- Which 1 or 2 segments do I need for work?
- What activities or groups of activities do I need to time block out of my work segment(s)?
4. Weave In Work-Life Balance
Okay, I didn't really need to add this since I slipped it in with segmenting.
But the thing is: It's so freaking important to have time for yourself and/or for your relationships every day.
So, what did you add into your segmented time blocks for you?
Maybe it's reading time? Spending time with your spouse or significant other?
Time with your kids? Meditation time?
Whatever time you need to feel good about yourself, or to share with someone you love is precious—and a necessity.
And it needs to be (at the very least) sprinkled in throughout your day. (Or, straight out carved into it—time blocked in.)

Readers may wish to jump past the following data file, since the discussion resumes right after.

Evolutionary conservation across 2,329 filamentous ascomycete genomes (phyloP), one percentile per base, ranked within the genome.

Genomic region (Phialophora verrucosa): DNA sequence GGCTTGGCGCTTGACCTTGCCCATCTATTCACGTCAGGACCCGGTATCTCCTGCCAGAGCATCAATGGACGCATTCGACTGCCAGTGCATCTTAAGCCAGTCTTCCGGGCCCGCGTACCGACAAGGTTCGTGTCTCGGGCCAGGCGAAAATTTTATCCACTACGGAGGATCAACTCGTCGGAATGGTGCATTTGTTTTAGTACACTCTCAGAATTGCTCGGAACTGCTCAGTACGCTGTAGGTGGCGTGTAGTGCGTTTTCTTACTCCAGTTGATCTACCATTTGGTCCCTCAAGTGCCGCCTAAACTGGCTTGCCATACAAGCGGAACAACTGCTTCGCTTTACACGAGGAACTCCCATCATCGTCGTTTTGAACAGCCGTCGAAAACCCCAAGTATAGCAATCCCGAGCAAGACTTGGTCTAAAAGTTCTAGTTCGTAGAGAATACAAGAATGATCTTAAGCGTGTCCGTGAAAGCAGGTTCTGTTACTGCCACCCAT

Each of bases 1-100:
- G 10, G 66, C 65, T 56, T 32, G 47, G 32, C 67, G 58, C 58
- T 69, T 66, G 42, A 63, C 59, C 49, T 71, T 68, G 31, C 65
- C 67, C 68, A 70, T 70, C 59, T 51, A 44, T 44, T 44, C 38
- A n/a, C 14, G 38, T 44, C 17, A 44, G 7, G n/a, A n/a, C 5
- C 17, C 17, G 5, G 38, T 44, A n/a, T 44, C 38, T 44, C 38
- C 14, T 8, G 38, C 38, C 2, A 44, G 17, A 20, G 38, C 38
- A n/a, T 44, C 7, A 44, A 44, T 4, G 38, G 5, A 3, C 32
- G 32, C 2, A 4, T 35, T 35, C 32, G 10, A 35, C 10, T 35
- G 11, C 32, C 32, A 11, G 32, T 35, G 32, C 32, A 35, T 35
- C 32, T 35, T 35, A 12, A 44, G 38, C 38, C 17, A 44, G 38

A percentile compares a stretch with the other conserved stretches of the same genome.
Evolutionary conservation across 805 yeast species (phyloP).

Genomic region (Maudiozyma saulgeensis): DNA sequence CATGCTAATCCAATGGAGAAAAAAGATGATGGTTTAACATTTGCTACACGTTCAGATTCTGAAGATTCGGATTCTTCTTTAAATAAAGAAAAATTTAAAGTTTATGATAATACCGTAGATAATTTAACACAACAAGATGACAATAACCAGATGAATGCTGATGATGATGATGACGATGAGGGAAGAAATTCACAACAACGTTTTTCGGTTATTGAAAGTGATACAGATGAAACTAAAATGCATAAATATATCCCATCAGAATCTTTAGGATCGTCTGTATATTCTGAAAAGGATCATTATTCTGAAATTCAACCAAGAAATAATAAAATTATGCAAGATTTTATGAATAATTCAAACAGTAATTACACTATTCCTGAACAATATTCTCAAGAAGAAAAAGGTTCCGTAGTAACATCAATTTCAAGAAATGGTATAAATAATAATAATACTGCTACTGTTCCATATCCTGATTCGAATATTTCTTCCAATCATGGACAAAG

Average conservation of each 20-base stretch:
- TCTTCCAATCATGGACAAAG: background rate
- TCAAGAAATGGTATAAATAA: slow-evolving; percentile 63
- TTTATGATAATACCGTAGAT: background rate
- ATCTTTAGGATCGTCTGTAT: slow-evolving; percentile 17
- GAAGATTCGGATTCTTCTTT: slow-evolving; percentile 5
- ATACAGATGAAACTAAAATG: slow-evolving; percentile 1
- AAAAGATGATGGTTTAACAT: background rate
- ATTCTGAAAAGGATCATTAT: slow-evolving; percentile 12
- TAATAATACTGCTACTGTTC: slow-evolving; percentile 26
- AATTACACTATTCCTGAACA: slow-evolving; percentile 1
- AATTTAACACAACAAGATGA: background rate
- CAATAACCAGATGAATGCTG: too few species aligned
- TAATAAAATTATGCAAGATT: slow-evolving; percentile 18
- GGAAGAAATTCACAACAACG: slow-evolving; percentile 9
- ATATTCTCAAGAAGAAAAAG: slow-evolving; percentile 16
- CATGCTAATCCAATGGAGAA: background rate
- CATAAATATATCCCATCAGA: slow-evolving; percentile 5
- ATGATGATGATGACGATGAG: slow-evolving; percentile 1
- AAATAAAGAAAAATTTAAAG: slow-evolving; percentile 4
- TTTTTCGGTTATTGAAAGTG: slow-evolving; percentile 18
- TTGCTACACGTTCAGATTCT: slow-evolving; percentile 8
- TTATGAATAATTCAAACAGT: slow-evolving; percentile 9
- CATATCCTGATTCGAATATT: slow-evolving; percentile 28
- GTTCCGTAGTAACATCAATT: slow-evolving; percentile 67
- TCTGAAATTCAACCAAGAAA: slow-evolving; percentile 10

For me, I spend an hour after lunch doing something that makes me feel good.
One day it might be reading a book. Another day it might be calling a family member or friend just to catch up. Or it might be going for a walk or doing some yoga.
Then, I cheat... I carved out more than just one personal time block into my daily schedule. (You can be a cheater—in this case—too.)
From 5PM to 8PM, I spend that time with my family.
I don't check my phone. I don't get on my computer. It's no one else's time but ours.
The point is:
Make sure you're spending quality time with the people you love and/or quality time with yourself.
And to be sure, make that time happen by blocking it out in your schedule. (Yep, I'm talking to you, Workaholic.)
5. Commit [To Your Productive Future]
And here's where all the schedule-making and time spent prepping and polishing gets tested.
Because if you create this super-specific schedule and plan that you don't adhere to, you wasted a crapload of time setting it all up, huh?
So, make sure the schedule you build is something you'll actually commit to.
And if you won't commit, go back and adjust it into a more reasonable fit for you and and your lifestyle.